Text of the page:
Employee Social Security Numbers on Certified Payroll Reports
Displaying employee social security numbers and addresses on certified payroll reports, which are ultimately public documents, causes privacy and identity theft concerns for many employers and employees – not to mention confusion over reporting requirements. This question was submitted by a blog reader.
The instructions for the Federal WH-347 certified payroll report say – The payrolls submitted shall include the following information:
- Name of each employee
- A unique individually identifiable number for each employee, or as it was suggested, the last 4 digits of the employee social security number
- His/her correct classification Hourly rates of pay, including any cash fringe benefits paid
- Daily and weekly number of hours worked
- Deductions made
- and actual wages paid
Can we accept a unique individually identifiable number on payroll and is there any specific format or requirements for a unique individually identifiable number? Any help or guidance would be appreciated – Mari
Yes, you can accept and display any sort of unique individually identifiable number instead of the employees social security number on the Federal WH-347 certified payroll reporting form. This change, as well as no longer having to display the employees home address, went into effect in January 2009 in an effort to protect the privacy of workers. You can, however, ask and/or be asked to provide full employee information (name, address, and social security numbers). If you are asked for this information, it is my understanding that it may be submitted as an attachment on a separate piece of paper. To my knowledge there are no written specifics as to how the number must be displayed – so be prepared to see a lot of different methods being used.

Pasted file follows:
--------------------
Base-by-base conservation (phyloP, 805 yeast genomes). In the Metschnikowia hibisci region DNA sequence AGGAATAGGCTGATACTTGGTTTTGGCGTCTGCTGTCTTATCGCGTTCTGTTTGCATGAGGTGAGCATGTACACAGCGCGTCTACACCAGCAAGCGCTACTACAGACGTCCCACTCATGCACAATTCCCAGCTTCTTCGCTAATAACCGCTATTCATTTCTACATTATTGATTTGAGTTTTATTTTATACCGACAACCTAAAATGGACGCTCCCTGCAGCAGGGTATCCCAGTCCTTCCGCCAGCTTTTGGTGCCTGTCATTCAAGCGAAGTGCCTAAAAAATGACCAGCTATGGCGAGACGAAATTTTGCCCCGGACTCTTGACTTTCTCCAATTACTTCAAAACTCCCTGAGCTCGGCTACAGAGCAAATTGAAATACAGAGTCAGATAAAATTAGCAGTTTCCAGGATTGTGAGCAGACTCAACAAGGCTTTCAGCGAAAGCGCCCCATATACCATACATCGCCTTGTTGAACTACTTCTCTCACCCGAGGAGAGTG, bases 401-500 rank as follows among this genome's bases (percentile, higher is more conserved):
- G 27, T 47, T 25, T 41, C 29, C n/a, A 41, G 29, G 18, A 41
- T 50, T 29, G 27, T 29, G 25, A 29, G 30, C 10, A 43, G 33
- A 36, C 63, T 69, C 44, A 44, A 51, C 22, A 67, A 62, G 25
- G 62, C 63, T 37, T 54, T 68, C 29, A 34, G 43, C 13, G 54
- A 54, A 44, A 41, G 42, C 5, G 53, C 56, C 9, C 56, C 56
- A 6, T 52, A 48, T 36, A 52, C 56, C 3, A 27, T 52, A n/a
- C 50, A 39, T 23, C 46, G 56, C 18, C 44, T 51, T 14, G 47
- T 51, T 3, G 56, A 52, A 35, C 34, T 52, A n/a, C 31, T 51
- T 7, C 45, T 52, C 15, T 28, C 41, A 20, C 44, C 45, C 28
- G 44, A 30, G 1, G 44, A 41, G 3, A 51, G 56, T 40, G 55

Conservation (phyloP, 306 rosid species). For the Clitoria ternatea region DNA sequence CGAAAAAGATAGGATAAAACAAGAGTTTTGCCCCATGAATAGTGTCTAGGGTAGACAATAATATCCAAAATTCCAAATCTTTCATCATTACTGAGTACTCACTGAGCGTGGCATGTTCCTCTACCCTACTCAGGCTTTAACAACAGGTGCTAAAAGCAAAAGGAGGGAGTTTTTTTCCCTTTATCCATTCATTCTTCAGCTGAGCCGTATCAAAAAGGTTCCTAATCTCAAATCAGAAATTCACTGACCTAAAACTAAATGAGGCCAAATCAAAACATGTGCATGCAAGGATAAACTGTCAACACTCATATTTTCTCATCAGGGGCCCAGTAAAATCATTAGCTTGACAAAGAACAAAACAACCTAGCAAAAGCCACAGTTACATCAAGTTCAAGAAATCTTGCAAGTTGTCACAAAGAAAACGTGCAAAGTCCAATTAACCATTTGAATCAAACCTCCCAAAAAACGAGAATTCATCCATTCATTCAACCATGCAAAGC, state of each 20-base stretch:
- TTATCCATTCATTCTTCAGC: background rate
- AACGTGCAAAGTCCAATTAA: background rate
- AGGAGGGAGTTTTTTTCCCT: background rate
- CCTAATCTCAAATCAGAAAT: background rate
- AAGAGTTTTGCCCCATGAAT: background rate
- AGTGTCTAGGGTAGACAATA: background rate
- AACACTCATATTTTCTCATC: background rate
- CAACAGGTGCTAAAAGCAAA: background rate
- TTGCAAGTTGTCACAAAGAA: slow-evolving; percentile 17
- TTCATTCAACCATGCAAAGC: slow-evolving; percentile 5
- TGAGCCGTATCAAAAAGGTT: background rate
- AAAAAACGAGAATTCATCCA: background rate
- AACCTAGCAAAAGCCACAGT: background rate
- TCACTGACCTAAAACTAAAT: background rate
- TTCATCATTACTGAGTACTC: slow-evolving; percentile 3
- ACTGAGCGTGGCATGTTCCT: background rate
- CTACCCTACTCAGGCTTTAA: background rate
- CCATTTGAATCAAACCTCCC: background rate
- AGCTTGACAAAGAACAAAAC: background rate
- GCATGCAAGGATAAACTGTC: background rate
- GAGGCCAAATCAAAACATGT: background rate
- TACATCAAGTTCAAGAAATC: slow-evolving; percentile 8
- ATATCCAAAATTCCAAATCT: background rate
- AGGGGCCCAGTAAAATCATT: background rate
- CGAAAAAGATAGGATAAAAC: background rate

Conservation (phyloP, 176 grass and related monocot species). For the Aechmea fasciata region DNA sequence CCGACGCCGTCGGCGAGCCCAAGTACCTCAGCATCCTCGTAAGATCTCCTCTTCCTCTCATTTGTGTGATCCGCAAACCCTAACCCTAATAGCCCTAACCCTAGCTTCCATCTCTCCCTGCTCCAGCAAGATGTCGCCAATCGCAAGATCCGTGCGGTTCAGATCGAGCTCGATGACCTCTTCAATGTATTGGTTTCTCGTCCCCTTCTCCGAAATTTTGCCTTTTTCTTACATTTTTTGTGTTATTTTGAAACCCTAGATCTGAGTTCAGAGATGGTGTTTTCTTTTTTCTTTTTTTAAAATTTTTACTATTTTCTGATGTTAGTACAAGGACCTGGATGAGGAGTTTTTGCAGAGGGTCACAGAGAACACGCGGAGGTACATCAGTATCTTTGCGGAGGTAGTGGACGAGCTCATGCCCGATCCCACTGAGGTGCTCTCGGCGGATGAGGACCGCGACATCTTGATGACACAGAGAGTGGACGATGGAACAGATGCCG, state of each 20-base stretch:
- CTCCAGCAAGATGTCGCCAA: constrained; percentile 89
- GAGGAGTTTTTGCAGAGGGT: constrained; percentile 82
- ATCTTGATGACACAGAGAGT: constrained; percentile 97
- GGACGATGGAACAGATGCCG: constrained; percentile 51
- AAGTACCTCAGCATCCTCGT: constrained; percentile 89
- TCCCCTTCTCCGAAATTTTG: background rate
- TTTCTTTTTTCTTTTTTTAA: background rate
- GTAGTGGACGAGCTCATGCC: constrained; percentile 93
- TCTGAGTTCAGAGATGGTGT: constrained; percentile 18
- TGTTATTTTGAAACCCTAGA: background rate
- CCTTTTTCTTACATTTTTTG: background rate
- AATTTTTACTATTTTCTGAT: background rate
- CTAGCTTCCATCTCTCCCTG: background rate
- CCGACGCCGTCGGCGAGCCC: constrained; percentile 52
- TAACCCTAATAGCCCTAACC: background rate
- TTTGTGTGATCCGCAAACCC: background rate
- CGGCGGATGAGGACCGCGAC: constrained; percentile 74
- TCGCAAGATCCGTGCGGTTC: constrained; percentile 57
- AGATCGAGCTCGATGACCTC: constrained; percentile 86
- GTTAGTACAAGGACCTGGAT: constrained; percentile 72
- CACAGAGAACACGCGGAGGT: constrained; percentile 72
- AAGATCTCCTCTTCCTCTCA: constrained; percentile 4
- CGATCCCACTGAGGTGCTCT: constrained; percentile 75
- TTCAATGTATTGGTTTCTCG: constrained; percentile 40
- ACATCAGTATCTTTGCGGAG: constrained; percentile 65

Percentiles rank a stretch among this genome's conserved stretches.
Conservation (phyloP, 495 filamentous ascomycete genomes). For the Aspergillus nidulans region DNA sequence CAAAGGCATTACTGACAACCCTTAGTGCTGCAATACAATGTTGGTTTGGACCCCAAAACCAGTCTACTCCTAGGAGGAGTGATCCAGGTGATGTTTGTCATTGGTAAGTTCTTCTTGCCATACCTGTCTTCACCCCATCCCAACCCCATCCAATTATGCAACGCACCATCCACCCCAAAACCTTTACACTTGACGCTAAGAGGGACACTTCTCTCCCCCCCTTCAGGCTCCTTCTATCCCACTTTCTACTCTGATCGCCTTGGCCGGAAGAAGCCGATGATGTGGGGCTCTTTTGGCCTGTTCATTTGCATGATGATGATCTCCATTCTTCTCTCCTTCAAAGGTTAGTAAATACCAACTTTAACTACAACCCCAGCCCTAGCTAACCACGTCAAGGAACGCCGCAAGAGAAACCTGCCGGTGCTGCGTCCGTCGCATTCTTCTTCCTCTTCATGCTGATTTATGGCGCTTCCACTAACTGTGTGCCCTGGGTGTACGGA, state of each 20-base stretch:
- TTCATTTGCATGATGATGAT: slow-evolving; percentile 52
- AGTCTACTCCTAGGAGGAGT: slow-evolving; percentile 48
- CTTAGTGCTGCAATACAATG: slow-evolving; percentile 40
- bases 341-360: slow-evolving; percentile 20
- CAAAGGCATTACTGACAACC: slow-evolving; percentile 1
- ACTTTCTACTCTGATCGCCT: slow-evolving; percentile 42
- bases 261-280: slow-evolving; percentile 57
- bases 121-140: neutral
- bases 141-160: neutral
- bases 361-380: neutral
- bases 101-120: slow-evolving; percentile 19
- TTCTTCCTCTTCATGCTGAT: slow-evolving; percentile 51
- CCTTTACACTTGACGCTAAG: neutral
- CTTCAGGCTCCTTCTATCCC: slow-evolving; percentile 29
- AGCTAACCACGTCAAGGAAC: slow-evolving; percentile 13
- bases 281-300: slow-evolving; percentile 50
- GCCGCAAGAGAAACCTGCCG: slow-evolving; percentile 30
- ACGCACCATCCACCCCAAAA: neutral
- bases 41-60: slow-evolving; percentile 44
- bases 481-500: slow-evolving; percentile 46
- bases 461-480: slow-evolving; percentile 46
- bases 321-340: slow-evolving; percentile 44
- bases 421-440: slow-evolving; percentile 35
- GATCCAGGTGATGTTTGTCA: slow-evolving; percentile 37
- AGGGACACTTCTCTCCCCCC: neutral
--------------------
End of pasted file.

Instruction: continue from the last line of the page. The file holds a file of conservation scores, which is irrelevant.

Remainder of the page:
While this applies to the Federal or WH-347 certified payroll reporting form, you will find that many state specific reporting forms still require you to submit this information on the actual certified payroll report. If you are subject to both Federal and State specific reporting requirements make sure that you provide the correct information on each form – usually the column heading will be fairly specific as to the information that you must provide.
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